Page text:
Amazon earnings beat expectations, shares surge

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Amazon shares shot higher Thursday after the internet colossus released quarterly earnings figures for the holiday quarter that trounced market expectations.

Profit in the final three months of last year rose eight percent from 2018 to $3.3 billion, as revenue grew 21 percent to $87.4 billion, according to the Seattle-based firm.

A record number of people signed up in the last quarter for Amazon Prime, a service that provides perks from one-day delivery to streaming television and music, according to Amazon chief executive Jeff Bezos.

“We now have over 150 million paid Prime members around the world,” said Bezos.

Amazon has expanded from its original mission as an online retailer and now is a major force in cloud computing, and its AI-powered digital assistant Alexa has been incorporated into thousands of consumer products.

It also operates one of the largest streaming video services and recently announced that its streaming music service has gained more than 55 million subscribers, closing in on Apple Music.

Amazon has also been spending big on original content for its Prime service, which faces Netflix, Disney+, Apple TV+ and other rivals in an increasingly competitive streaming television market.

Shares in Amazon surged 10 percent in after-hours trade after the better-than-expected report, a jump likely to lift the value of the tech giant to over $1 trillion.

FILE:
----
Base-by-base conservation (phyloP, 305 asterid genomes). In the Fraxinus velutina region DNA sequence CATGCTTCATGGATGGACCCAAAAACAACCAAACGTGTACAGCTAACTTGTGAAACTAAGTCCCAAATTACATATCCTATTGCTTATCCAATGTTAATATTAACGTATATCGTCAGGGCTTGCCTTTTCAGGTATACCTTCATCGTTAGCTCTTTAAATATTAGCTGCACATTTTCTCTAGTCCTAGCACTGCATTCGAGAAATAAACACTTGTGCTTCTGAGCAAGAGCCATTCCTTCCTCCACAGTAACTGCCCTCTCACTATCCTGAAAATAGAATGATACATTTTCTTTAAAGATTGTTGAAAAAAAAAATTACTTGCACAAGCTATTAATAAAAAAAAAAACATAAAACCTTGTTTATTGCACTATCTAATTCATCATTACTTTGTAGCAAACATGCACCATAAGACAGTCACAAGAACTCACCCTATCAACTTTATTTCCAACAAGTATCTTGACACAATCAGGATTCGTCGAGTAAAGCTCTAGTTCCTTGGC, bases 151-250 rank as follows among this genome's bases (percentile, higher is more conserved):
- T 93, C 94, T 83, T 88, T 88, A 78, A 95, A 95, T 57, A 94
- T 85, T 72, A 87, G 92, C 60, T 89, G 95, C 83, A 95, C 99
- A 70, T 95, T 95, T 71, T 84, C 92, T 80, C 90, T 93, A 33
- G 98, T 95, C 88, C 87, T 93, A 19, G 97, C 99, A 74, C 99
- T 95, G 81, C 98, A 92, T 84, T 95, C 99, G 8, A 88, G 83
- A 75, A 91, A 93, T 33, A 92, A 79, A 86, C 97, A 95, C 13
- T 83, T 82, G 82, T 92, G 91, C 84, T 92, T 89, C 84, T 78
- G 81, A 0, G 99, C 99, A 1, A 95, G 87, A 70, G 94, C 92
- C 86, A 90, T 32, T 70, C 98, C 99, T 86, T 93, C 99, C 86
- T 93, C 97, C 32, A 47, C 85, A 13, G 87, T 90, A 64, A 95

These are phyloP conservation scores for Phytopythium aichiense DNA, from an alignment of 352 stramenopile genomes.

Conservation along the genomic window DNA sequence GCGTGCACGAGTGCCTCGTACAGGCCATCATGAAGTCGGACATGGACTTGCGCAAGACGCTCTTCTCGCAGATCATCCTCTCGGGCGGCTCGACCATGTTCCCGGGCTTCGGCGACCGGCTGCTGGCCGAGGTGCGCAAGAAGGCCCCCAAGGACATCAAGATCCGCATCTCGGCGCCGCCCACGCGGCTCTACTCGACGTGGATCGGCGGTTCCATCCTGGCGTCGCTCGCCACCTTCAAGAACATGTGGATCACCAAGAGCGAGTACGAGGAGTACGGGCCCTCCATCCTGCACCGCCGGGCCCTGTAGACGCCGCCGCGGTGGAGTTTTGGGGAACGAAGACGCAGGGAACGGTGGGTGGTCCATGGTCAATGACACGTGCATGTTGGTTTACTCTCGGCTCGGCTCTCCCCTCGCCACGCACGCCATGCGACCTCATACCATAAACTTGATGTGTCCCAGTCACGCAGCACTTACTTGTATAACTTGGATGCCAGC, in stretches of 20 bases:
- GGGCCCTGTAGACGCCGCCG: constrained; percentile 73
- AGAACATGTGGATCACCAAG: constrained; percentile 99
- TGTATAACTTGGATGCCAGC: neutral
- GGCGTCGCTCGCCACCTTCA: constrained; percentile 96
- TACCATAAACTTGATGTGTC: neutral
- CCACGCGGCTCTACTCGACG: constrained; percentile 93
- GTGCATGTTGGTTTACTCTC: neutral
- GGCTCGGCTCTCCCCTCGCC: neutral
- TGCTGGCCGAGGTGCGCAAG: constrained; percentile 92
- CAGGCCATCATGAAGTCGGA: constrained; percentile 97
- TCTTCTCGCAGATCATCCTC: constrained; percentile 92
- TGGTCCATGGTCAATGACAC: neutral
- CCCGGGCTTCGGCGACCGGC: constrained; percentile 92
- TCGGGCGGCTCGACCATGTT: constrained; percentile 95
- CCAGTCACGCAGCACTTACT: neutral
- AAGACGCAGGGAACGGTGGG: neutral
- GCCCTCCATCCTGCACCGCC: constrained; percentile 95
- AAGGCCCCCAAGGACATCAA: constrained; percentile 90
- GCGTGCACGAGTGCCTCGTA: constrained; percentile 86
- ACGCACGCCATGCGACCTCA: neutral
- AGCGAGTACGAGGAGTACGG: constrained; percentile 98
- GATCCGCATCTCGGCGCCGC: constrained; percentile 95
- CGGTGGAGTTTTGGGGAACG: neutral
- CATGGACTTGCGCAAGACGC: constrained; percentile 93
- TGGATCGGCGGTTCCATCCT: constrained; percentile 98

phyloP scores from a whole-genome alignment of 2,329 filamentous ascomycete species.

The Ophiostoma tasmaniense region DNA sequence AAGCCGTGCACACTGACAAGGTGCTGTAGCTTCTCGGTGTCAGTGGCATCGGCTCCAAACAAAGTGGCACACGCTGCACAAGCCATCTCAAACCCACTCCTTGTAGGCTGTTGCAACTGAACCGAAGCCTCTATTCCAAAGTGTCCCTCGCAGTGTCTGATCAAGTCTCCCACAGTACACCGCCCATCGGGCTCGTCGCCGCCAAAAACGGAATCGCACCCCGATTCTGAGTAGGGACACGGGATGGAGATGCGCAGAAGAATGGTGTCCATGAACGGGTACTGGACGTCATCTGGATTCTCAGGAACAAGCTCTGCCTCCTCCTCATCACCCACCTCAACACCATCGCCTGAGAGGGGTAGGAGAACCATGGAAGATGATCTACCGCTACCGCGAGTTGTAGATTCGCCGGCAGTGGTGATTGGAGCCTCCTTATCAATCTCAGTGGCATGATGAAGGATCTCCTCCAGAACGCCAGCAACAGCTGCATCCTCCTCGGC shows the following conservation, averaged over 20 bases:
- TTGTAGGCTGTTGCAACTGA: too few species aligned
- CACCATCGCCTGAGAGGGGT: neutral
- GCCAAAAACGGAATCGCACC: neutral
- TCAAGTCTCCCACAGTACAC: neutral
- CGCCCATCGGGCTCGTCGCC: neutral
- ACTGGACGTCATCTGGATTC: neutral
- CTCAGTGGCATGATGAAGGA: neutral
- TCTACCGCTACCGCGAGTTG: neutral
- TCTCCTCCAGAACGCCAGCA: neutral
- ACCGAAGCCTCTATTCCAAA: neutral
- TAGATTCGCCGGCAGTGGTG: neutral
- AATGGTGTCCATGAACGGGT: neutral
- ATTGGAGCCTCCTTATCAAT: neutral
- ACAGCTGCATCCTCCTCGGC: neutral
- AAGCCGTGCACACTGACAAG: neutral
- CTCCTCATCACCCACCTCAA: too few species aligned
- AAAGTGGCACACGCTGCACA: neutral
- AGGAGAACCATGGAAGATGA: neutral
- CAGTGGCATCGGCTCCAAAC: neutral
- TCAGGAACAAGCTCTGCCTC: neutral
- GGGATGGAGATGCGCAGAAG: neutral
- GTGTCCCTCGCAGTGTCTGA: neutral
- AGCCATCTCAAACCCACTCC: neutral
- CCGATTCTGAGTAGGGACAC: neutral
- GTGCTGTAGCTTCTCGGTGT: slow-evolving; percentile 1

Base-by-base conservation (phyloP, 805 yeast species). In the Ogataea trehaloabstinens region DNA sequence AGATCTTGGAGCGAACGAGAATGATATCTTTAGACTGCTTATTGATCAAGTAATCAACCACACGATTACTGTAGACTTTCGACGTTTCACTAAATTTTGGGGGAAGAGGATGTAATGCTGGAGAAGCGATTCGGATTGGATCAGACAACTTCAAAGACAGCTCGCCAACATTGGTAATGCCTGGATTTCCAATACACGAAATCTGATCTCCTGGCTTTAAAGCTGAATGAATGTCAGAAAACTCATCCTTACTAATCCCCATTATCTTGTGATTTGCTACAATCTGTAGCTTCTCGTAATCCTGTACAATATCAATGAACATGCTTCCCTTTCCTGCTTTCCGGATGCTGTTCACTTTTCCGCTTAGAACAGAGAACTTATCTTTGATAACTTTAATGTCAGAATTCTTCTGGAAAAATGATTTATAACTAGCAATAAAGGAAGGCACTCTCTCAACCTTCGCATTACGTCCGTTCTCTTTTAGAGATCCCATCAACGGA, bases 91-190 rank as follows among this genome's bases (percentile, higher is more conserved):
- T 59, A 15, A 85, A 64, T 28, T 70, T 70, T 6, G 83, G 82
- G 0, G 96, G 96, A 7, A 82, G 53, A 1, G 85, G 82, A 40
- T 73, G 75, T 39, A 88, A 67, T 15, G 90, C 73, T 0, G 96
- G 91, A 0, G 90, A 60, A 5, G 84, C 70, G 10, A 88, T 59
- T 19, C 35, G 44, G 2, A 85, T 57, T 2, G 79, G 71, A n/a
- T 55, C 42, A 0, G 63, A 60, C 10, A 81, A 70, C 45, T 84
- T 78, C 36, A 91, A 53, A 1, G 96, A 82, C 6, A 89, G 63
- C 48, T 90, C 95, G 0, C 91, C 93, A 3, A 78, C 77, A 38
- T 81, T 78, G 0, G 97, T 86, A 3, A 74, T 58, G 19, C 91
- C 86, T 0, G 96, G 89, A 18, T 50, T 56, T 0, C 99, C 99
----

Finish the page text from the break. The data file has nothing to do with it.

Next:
“Amazon blew all expectations out of the water during the holiday quarter,” said Andrew Lipsman of the research firm eMarketer, noting that the rollout of next-day Prime delivery helped momentum.

Patrick Moorhead of Moor Insights & Strategy was also upbeat on the results, pointing to the 34 percent revenue growth for the cloud computing unit AWS: “It generated nearly $10 billion in quarterly revenue and 67 percent of the entire company’s operating income.”

The strong earnings report defied investor concerns about Amazon pouring money into shortening Prime delivery times to a single day, as well as the momentum of its money-making cloud services slowing down after being denied a major contract with the US government.

Amazon Web Services, its cloud division, took in nearly $10 billion in revenue in the quarter, up from $7.4 billion in the same period a year earlier.

“We think that we start with a very big lead in this space because of our many years of investment, not only in capacity but also in services and features that we provide to customers,” chief financial officer Brian Olsavsky said during an earnings call.

The company has been expanding globally, and Bezos promised to invest at least $1 billion in India in a high-profile visit to the country earlier this month.

The three-day visit by Bezos, the world’s richest person whose worth has been estimated at more than $110 billion, sparked protests in New Delhi and other cities by traders who accuse Amazon and its main US-owned rival Flipkart of killing off India’s army of street traders.

Amazon has a goal of bringing more than 10 million “micro” and small businesses in India online by the year 2025, according to director of investor relations Dave Fildes.

“This billion-dollar investment will help to enable $10 billion in cumulative Indian exports by 2025,” Fildes said during an earnings call.

“We’re also focused on job growth and job creation over there.”

Amazon’s earnings update showed it had 798,000 full-time employees worldwide, up 23 percent from a year ago amid continued global expansion and a ramping up of its logistics networks for speedy deliveries.

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